The Heritage Square shopping center located in Durham’s Hayti community. Photo by Brett Villena. 

A new grant from the federal government is giving hope to Hayti residents and business owners, but it comes with some skepticism.

Last week, congressman David Price announced in a press release that the City of Durham and the Durham Housing Authority are the recipients of a $40 million Choice Neighborhoods Implementation Grant. The grant comes as part of $200 million in funds awarded by the U.S. Department of Housing and Urban Development (HUD) and will be aimed at augmenting ‘Forever Home, Durham,’ an ongoing partner-centric program creating affordable opportunities for renters and homeowners through new construction, property repairs, and essential housing services.

DHA has plans to focus the allocated $40 million in funding in part towards the revitalization of Durham’s existing 519 East Main Street Apartments, along with the development of multiple other DHA, city, and county-owned properties in the downtown/central and southeast central Durham communities, according to a press release announcing the grant. The development plan incorporates ground-floor retail, a new community park and other green spaces, as well as a new community center, new roads, and public safety initiatives to reduce crime and violence.

While the new funding is exciting, Hayti residents and others are wary of the city’s past efforts when tasked with urban renewal.

The southeast central Durham community—one of the areas at the focus of the $40 million CNI Grant—is known to many in the surrounding area more commonly as Hayti, an important historically Black community with roots dating as early as the late 19th Century.

Hayti—historically the home to a thriving community of Black homeowners and business owners—was decimated in 1970 by the completion of the first leg of NC Highway 147, the Durham Freeway. The freeway’s construction resulted in the destruction of a portion of the Hayti neighborhood and effectively cut the neighborhood off from what is now a prosperous metropolitan area. A variety of failed promises and attempts at urban renewal followed over the ensuing decades.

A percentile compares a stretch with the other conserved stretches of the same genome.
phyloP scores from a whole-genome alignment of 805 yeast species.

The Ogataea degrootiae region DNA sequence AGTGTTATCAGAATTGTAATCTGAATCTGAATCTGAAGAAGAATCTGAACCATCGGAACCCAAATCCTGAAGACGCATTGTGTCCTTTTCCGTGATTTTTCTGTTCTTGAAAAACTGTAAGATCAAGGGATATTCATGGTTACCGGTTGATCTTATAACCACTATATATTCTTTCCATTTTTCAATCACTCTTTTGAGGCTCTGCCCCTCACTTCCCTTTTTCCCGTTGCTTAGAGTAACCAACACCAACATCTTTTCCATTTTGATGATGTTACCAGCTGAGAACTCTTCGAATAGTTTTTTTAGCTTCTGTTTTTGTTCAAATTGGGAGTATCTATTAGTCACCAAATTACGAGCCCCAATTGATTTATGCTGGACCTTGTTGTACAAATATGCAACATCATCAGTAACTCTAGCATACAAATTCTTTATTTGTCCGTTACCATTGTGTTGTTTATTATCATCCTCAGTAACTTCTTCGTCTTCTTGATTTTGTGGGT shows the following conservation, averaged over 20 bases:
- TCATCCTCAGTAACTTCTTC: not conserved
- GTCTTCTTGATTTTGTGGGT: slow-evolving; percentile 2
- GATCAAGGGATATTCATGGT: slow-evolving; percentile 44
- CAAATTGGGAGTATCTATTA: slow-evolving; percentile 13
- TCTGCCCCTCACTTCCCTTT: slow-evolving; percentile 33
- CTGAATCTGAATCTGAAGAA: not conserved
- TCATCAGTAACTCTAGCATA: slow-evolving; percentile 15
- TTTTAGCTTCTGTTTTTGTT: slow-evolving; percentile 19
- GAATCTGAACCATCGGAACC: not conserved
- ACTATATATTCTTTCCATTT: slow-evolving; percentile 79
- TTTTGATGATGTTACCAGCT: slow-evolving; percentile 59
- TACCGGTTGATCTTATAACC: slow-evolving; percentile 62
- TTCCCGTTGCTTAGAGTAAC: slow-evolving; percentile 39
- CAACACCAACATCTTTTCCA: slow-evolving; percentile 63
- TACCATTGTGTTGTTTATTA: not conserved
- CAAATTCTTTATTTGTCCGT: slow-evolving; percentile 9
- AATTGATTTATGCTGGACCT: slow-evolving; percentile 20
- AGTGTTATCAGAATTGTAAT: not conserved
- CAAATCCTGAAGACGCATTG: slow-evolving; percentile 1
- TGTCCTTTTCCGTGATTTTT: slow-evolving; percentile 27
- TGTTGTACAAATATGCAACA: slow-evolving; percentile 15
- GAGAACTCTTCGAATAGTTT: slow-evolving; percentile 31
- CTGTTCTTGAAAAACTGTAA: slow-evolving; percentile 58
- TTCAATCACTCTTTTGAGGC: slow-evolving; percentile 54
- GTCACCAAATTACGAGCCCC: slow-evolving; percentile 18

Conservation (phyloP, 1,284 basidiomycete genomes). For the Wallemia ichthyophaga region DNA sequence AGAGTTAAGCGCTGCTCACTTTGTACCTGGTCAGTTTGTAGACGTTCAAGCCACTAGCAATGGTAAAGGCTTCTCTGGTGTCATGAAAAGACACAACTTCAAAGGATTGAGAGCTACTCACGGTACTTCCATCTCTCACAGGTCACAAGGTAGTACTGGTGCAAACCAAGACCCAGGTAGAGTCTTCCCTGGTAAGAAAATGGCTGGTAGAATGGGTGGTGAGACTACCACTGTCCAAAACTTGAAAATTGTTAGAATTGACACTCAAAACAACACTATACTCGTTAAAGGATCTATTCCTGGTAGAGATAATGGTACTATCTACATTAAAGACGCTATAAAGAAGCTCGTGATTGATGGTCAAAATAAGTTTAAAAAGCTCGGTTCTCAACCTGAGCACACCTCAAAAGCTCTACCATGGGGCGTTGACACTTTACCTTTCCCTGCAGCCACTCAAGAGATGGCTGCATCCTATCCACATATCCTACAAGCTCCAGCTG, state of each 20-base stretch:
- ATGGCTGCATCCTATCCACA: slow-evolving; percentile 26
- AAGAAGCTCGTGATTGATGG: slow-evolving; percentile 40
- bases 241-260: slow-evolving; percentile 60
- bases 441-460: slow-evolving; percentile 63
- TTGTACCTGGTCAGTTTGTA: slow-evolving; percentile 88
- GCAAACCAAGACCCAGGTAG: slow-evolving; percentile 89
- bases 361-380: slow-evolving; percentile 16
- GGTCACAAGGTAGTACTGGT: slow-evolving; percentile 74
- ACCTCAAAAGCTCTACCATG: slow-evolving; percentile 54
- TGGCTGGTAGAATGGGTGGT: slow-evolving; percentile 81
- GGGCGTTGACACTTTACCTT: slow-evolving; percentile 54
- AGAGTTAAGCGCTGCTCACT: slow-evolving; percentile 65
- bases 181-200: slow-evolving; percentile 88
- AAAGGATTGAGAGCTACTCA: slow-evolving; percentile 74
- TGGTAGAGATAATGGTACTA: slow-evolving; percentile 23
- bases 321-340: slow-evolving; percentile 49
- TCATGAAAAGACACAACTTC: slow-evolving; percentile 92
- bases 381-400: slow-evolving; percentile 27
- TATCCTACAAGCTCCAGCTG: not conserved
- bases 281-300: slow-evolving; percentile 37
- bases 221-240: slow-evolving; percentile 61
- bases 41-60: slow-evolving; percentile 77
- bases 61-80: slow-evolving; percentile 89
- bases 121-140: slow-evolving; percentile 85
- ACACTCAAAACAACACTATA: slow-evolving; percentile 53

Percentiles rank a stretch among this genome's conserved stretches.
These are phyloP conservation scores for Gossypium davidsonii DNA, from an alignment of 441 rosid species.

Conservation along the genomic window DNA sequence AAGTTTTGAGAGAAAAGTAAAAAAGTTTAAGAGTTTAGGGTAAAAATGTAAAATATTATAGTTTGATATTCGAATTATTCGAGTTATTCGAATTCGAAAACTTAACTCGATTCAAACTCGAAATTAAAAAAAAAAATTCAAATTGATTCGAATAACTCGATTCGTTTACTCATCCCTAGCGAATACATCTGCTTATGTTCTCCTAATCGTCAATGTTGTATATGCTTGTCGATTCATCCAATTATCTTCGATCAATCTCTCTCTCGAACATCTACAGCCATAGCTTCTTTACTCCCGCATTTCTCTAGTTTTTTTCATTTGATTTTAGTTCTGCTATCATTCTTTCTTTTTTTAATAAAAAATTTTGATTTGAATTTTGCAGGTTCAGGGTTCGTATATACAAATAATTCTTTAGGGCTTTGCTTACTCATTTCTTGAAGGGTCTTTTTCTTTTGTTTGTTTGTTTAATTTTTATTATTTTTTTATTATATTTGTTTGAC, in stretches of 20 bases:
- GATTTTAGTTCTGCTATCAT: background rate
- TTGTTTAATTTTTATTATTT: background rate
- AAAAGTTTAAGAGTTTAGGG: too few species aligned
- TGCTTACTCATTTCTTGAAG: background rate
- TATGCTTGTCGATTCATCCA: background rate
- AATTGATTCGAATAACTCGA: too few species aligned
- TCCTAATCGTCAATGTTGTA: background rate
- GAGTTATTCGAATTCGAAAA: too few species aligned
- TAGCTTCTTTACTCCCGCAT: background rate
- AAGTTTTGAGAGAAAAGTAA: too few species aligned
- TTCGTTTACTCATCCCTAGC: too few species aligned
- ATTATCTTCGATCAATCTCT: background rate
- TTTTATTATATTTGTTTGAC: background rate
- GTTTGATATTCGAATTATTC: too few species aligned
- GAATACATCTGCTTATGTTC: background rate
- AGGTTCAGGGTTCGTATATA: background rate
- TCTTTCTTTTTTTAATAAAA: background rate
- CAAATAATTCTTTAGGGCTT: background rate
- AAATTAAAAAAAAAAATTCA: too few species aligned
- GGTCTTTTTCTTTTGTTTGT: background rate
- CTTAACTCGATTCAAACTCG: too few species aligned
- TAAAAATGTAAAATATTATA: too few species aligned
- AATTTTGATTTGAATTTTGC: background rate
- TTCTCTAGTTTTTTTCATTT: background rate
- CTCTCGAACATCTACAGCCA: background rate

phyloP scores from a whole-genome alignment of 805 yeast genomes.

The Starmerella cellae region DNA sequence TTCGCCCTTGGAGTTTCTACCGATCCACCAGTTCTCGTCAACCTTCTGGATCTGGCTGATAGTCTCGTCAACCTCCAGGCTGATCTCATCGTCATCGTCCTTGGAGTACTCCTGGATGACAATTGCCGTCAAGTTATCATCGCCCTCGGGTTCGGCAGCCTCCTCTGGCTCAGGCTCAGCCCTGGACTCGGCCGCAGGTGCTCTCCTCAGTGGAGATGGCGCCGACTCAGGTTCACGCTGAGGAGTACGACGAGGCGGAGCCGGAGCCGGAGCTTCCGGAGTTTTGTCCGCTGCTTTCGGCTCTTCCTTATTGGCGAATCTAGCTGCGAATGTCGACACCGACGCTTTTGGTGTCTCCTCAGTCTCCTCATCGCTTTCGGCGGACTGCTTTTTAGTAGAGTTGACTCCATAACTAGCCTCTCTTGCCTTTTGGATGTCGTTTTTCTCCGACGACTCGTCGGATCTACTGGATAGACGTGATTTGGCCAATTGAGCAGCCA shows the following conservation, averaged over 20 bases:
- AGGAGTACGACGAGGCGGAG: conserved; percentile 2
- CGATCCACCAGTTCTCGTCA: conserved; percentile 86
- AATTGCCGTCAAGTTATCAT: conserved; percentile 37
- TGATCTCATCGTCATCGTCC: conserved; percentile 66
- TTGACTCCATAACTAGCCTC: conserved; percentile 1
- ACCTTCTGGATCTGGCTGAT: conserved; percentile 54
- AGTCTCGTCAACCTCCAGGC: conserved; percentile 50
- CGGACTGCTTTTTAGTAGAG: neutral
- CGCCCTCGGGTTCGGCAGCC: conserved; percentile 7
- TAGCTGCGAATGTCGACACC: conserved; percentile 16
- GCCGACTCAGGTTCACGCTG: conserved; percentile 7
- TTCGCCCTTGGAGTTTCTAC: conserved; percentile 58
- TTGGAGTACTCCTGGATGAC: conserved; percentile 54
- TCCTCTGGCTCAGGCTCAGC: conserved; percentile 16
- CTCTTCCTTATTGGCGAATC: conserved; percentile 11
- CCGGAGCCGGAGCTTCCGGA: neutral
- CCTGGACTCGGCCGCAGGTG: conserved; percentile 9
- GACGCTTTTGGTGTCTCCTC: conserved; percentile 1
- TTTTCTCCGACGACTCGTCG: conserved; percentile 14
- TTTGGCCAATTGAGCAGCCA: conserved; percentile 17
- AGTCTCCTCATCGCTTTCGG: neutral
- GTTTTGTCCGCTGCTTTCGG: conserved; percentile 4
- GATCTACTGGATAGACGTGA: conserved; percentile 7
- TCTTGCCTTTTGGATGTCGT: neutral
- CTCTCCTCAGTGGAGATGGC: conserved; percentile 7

For many living in the Hayti community today, the allocation of the CNI Grant might appear as another attempt by the city and  the DHA to fix a sordid history with a once thriving community.

“We cannot fully comprehend the nation’s affordable housing crisis without looking to our past, particularly regarding federal policies designed to intentionally marginalize communities of color,” Price acknowledged about the realities of urban renewal efforts and their impacts on communities like Hayti as part of a press release last week. “Programs like the Choice Neighborhood Initiative provide targeted funding for these historically underinvested areas” and that the initiative will aim to “rectify this harmful legacy and achieve housing justice.”

Anthony Scott, CEO of the Durham Housing Authority, echoed these sentiments.

“The reality on the ground is that there are two downtowns [in Durham], the newer part is disproportionately wealthy, white, and growing, while the edges are lower-income communities of color that are shrinking in the gentrification pressure,” Scott said in a separate press release. “The Choice Neighborhood Implementation Grant will help us bring those two together, further bridging the gap and restoring Durham’s community, forever.”

But members of the Hayti community are wary nonetheless. As the INDY previously reported, Henry McKoy—an NC Central University professor who spearheaded Hayti Reborn—warns that the DHA’s approach to redeveloping Hayti will only reinforce the gentrification already taking place throughout the district.

And with good reason, as Hayti in particular has been in the sights of several out-of-state developers over the years. 

Nearly a decade ago, in 2006, a prominent shopping center in the Hayti community was sold to Andrew Rothschild, a Manhattan physician turned private developer. Rothschild’s purchase of the shopping center was reported in the real estate section of The New York Times, stating that Rothschild had plans to build “a $130 million, six-block, multistory district that will reconnect underneath the freeway the streets between downtown and Hayti.”

Like many such plans, nothing ever came to fruition.

Continuing the trend in recent months, Sterling Bay—a Chicago-based development firm—announced in June a joint venture with another Chicago firm and a New York developer to purchase a swath of declining commercial space within the Hayti community. Again, no further planning has yet to come from the deal.

While it clearly won’t turn back history, the $40 million CNI Grant is undoubtedly a win for the city of Durham. With it there is still some hope that the city and the DHA can begin to make amends and revitalize a community that has long been severed by a freeway. 

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